Before adding fat to your horse’s diet or increasing the amount of fat you feed your horse, make sure you do a full analysis of your horse’s nutrient intake. Your horse does need fat but be wary that too much fat is not crowding out other much needed nutrients including vitamins, minerals, and carbohydrates. Fat does fill a gap for horses who have high caloric needs, but it should not come at the cost of essential nutrients.
Vitamins play a number of key roles in the diet of your horse. Vitamins are organic, meaning that they consist of complexes of living enzymes. They are needed for healthy body tissue and energy. Vitamins are also important in supporting the immune system, are antioxidant, wound healing, support vision, growth, fertility, blood, bone, muscle, ligament and connective tissue formation to name a few. Learn more about vitamins on our Vitamins & Minerals page.
Minerals are essential for the construction of your horse’s skeleton and, equally important, for the maintenance of the skeletal and other body functions throughout your horse’s life. Minerals are involved in enzyme production, energy transfer, soft tissues and many interactions with vitamins, hormones and amino acids. Learn more about minerals on our Vitamins & Minerals page.
Admittedly, this is a lot of information to understand about horse nutrition – but we want to give you the knowledge you need to ask questions about what you’re feeding your horse and why.
Questions to Ask About Your Horse’s Health
So many people decide to rush in and feed their horse every single supplement and feed option available. As you know this leads to over supplementing your horse and causing other health issues. We understand how this happens – the innate desire to make sure your horse is getting all the nutrients he needs.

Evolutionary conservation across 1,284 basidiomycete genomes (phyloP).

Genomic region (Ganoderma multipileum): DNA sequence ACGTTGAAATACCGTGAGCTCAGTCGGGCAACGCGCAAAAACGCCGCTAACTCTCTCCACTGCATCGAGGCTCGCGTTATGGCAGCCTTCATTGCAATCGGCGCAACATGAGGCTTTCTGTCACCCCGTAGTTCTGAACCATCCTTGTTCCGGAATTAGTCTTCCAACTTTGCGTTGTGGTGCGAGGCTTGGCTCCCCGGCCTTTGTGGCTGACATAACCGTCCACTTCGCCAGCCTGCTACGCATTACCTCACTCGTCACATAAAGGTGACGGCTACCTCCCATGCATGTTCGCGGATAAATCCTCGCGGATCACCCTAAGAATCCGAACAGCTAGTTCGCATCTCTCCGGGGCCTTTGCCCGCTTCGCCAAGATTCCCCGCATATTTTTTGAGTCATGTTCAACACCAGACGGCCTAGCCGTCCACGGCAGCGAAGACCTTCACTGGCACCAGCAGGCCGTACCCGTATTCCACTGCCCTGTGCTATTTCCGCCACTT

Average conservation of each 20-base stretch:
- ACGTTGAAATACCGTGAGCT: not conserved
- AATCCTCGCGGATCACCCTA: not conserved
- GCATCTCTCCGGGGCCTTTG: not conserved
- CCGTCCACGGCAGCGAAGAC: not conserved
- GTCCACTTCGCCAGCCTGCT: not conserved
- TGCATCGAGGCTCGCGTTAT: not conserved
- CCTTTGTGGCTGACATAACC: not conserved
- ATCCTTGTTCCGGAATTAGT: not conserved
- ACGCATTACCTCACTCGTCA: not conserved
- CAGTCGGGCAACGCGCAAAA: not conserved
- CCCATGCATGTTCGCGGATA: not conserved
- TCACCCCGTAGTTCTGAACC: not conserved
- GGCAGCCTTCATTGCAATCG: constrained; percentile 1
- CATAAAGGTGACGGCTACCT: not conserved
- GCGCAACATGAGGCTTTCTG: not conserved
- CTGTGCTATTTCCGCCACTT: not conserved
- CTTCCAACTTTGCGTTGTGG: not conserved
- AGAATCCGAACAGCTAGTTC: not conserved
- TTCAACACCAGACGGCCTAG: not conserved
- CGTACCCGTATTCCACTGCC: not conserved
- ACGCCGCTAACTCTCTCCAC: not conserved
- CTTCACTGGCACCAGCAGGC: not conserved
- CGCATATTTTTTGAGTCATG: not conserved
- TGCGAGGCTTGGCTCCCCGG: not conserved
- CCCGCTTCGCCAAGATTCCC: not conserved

Before over-thinking your horse’s nutrition, ask yourself some key questions about your horse and his health:
- What is the quality and shine of your horse’s coat?
- Are your horse’s hooves cracked, brittle, soft, and easily broken?
- What is your horse’s energy level – does he have enough energy and stamina to ride, jump, etc.? Does your horse seem to tire easily?
- Does your horse have any existing conditions such as joint or digestive problems? How old is your horse?
- Is your horse stressed, nervous, or on-edge?
Your answers to these questions can help you better understand the gaps in your horse’s nutrition. Quality horse supplements created based on horse and nutritional science are formulated to specifically address the nutritional gaps that happen with feeding only forage.
Your horse should be eating a forage-heavy diet and taking supplements to manage and prevent digestive, joint, and hoof concerns and to provide additional nutritional support based on age, activity level, and overall health.
How to Learn More About Horse Supplements and Forage
What to feed you horse and why is a complex subject. Use the following links to learn more about horse nutrition and horse supplements:
- The Science – How can you be sure the product you’re feeding is safe
- Why Does My Horse Need Joint Supplements?
- What Is The NASC and Why You Should Care
- How to Feed a Horse: Understanding the Basic Principles of Horse Nutrition
Our goal at Grand Meadows is to make sure your horse is healthy, happy, and strong. Please feel free to contact me with any questions you have about your horse or horse joint supplements.